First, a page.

Fears for Attleborough

Fears have been raised that Attleborough could become a 'large unattractive' housing estate after it emerged that it would be left with a multimillion pound infrastructure shortfall under plans to double its population.

Fears have been raised that Attleborough could become a 'large unattractive' housing estate after it emerged that it would be left with a multimillion pound infrastructure shortfall under plans to double its population.

More than 4,000 new homes are being proposed for the town as part of a scheme that will see around 19,000 houses built across Breckland over the next 17 years.

But community leaders spoke of their concern yesterday after it emerged that there would be a funding gap of almost �39m for the transport links, schools, health, utility, community and sports facilities necessary to support the new development.

An independent report by London-based consultants EDAW, commissioned by Breckland Council, has revealed that Attleborough would need a �102m infrastructure investment under plans to build 4,000 extra homes south of the railway by 2026. However, only �63m of those costs would be met by public funding and developer contributions.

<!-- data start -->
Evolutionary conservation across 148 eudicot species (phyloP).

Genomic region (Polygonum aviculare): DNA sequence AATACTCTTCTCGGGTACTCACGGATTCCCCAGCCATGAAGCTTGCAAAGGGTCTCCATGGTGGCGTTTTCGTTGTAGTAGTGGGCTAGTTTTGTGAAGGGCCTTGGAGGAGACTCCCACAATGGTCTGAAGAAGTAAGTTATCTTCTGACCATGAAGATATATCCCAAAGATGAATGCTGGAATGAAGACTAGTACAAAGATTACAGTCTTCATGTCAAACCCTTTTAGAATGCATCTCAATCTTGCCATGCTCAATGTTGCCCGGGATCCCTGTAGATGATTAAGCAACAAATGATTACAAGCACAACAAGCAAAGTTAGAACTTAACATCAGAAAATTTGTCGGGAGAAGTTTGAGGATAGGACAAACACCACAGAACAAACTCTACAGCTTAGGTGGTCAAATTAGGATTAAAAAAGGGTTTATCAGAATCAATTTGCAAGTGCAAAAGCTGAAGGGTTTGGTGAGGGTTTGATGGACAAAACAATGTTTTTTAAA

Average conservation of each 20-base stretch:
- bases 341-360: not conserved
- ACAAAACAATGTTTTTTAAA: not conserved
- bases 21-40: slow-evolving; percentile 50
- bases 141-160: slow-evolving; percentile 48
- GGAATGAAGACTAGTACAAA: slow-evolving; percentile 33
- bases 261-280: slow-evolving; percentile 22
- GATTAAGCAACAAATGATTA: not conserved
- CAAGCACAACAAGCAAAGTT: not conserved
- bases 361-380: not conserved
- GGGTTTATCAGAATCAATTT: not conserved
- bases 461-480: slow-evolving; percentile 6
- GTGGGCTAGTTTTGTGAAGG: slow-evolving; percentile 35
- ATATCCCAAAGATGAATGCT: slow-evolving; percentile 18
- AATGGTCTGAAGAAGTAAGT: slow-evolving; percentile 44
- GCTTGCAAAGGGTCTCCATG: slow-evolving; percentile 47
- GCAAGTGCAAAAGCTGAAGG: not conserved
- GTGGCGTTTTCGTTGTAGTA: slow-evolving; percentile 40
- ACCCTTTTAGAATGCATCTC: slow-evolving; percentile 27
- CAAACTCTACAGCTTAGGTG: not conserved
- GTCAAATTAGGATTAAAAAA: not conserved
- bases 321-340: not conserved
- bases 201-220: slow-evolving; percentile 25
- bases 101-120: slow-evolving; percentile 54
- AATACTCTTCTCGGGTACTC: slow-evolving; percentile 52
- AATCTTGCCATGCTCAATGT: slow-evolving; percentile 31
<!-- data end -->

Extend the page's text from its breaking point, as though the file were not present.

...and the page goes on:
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Officials behind a new action group, Taking Attleborough Forward, yesterday said the non-delivery of essential facilities in the town would be 'unacceptable.'

Richard Middleton, chairman of the group, which was formed in October and consists of district and town councillors as well as local residents, said many townsfolk were against any additional housing, but Taking Attleborough Forward members were keen to ensure that any new development was sustainable.

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'The proposals for an additional 4,500 houses will double the size of Attleborough giving it a population about the same as Thetford.'

'We believe that the �100m estimate for new infrastructure is a conservative one and that the final figure could be much more. You only have to look at how few facilities the town has, when compared to Thetford or Dereham, to get an idea of the scale of the investment required. Without the appropriate investment, Attleborough will become nothing more than a large and very unattractive housing estate,' he said.

Attleborough is scheduled for 4,500 homes - 500 of which have already been built - as part of Breckland Council's Core Strategy and Development Control Policy, which is open to public consultation until February 16. It is also proposed to create between 1,500 and 2,000 new jobs up to 2021.

The infrastructure study report by EDAW suggests that Attleborough needs 'significant' investment to support its growth, including �27m for three new nursery schools, two primary schools and an extension of secondary school and sixth form provision, �1.7m for a community centre and library, �4.5m for outdoor sports areas and play areas, more than �9m for a road link across the railway, �18m for a water treatment plant and sewer works, and �7m for bus station and railway station improvements.

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